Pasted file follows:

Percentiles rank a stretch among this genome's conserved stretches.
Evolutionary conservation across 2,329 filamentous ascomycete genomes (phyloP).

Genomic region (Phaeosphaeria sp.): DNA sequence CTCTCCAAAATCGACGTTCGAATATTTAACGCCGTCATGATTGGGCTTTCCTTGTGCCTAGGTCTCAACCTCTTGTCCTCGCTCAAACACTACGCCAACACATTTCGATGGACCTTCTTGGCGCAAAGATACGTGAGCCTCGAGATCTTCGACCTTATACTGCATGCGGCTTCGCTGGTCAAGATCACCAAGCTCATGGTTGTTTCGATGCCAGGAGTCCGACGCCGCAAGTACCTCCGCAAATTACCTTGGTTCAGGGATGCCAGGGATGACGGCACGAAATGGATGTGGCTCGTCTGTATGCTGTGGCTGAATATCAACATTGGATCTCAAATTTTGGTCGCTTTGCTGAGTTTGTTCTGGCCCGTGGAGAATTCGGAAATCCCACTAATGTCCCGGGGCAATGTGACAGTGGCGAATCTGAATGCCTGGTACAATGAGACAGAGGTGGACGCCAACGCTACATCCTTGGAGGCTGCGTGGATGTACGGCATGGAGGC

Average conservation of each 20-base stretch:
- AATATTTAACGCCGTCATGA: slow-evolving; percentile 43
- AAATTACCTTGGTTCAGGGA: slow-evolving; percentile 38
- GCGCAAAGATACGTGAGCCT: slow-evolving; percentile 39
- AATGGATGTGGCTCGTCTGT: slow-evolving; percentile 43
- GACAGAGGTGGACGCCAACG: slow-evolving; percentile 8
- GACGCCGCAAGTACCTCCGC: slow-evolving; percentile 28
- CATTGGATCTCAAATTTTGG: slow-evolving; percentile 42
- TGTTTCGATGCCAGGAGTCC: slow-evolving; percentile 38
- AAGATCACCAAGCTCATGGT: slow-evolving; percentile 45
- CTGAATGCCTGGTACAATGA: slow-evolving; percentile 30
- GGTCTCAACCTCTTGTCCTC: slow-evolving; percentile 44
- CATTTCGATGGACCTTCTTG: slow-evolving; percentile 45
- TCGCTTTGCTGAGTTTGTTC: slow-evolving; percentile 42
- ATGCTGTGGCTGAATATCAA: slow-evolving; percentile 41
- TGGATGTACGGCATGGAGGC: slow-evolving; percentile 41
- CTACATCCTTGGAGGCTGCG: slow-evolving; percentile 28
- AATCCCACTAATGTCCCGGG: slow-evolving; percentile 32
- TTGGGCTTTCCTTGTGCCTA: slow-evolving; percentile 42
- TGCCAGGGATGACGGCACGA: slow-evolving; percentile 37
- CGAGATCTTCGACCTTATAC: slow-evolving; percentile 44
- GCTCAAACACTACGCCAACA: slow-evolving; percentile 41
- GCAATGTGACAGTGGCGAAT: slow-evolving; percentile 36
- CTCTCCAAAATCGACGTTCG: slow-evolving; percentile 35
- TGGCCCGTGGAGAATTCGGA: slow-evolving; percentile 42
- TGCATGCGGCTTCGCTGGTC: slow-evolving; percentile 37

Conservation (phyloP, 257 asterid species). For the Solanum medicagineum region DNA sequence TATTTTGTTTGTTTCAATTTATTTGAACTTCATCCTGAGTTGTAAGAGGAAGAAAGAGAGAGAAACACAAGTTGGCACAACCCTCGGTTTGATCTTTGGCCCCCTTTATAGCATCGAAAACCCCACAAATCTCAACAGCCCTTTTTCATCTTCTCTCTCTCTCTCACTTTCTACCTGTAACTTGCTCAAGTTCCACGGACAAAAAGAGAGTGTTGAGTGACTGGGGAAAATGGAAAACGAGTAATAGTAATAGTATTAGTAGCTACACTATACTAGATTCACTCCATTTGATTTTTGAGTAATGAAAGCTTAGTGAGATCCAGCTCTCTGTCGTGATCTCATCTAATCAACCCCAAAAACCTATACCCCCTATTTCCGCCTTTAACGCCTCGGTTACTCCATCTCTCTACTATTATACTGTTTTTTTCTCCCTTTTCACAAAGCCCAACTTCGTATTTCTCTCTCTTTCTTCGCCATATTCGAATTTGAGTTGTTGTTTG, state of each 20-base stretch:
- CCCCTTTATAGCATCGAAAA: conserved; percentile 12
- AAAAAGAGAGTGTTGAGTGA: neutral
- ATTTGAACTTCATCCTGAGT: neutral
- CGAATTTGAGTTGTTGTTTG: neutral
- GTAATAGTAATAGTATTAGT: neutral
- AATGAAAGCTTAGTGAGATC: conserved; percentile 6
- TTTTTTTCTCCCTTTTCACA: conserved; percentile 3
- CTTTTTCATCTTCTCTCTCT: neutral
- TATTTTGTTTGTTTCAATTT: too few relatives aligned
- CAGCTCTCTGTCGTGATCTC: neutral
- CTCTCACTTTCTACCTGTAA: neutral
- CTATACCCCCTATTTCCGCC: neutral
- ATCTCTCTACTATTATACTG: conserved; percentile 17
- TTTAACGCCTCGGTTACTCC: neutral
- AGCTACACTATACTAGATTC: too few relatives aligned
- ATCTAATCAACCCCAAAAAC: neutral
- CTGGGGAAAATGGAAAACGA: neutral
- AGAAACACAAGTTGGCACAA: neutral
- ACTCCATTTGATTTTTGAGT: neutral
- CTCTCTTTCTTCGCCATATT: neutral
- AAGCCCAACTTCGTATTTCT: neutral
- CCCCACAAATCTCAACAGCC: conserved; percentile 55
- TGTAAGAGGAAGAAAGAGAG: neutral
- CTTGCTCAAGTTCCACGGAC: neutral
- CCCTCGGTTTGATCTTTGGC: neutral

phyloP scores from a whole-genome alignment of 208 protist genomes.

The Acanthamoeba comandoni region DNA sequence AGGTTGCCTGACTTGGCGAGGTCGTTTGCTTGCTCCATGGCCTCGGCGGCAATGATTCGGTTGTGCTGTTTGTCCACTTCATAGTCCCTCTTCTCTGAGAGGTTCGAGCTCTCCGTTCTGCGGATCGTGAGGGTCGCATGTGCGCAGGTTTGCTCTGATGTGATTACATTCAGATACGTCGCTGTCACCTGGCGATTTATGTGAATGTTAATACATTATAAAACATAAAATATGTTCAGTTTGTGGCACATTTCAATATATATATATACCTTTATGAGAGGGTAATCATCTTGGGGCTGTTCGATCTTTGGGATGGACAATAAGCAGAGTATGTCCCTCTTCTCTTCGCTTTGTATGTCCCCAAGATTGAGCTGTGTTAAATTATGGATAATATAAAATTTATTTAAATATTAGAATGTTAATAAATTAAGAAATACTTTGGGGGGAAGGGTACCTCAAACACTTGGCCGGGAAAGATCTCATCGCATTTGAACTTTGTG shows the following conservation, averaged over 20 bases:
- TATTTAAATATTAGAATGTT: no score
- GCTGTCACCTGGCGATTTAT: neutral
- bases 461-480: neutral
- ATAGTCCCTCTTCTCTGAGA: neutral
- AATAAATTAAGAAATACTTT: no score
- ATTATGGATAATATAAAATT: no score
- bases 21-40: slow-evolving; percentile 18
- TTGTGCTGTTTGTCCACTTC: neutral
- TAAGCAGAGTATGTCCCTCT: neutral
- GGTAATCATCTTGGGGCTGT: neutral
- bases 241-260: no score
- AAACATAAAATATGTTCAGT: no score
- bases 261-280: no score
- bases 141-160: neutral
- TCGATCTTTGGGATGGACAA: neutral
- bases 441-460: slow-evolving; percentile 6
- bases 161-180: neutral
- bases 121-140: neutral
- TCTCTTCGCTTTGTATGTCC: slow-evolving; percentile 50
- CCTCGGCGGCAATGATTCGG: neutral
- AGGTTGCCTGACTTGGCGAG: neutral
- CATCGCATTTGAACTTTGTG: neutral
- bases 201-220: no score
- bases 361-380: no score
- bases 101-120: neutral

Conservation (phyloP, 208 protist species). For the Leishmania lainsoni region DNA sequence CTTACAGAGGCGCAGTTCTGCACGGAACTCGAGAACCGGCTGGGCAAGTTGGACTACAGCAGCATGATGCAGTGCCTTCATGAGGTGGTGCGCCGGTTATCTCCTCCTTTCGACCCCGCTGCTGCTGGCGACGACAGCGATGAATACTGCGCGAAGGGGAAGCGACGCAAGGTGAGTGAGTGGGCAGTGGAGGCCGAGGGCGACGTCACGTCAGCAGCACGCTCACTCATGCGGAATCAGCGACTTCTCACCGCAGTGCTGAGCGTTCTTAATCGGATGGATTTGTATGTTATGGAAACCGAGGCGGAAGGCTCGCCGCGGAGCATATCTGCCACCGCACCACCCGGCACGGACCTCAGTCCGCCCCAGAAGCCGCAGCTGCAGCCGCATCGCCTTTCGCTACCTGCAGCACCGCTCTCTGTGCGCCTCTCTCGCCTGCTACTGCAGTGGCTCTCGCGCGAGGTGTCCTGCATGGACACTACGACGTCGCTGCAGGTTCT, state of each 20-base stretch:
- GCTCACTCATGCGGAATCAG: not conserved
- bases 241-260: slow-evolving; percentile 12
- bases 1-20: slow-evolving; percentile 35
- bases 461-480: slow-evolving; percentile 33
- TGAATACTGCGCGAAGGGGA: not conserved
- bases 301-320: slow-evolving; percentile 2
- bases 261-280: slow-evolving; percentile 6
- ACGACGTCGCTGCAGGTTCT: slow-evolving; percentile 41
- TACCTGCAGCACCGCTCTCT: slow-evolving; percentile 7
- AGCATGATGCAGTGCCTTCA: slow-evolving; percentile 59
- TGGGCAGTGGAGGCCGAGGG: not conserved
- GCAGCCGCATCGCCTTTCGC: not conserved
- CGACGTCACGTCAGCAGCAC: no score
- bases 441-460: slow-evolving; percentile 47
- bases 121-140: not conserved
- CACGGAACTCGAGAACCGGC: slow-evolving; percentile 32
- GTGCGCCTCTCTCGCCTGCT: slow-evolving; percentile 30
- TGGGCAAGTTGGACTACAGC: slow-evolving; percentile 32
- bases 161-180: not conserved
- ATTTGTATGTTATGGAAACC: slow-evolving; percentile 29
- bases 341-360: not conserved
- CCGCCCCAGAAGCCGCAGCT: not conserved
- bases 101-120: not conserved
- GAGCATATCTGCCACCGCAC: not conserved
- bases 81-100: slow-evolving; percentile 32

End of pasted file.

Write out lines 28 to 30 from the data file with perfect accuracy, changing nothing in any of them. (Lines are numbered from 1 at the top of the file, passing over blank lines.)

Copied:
- TGGCCCGTGGAGAATTCGGA: slow-evolving; percentile 42
- TGCATGCGGCTTCGCTGGTC: slow-evolving; percentile 37

Conservation (phyloP, 257 asterid species). For the Solanum medicagineum region DNA sequence TATTTTGTTTGTTTCAATTTATTTGAACTTCATCCTGAGTTGTAAGAGGAAGAAAGAGAGAGAAACACAAGTTGGCACAACCCTCGGTTTGATCTTTGGCCCCCTTTATAGCATCGAAAACCCCACAAATCTCAACAGCCCTTTTTCATCTTCTCTCTCTCTCTCACTTTCTACCTGTAACTTGCTCAAGTTCCACGGACAAAAAGAGAGTGTTGAGTGACTGGGGAAAATGGAAAACGAGTAATAGTAATAGTATTAGTAGCTACACTATACTAGATTCACTCCATTTGATTTTTGAGTAATGAAAGCTTAGTGAGATCCAGCTCTCTGTCGTGATCTCATCTAATCAACCCCAAAAACCTATACCCCCTATTTCCGCCTTTAACGCCTCGGTTACTCCATCTCTCTACTATTATACTGTTTTTTTCTCCCTTTTCACAAAGCCCAACTTCGTATTTCTCTCTCTTTCTTCGCCATATTCGAATTTGAGTTGTTGTTTG, state of each 20-base stretch: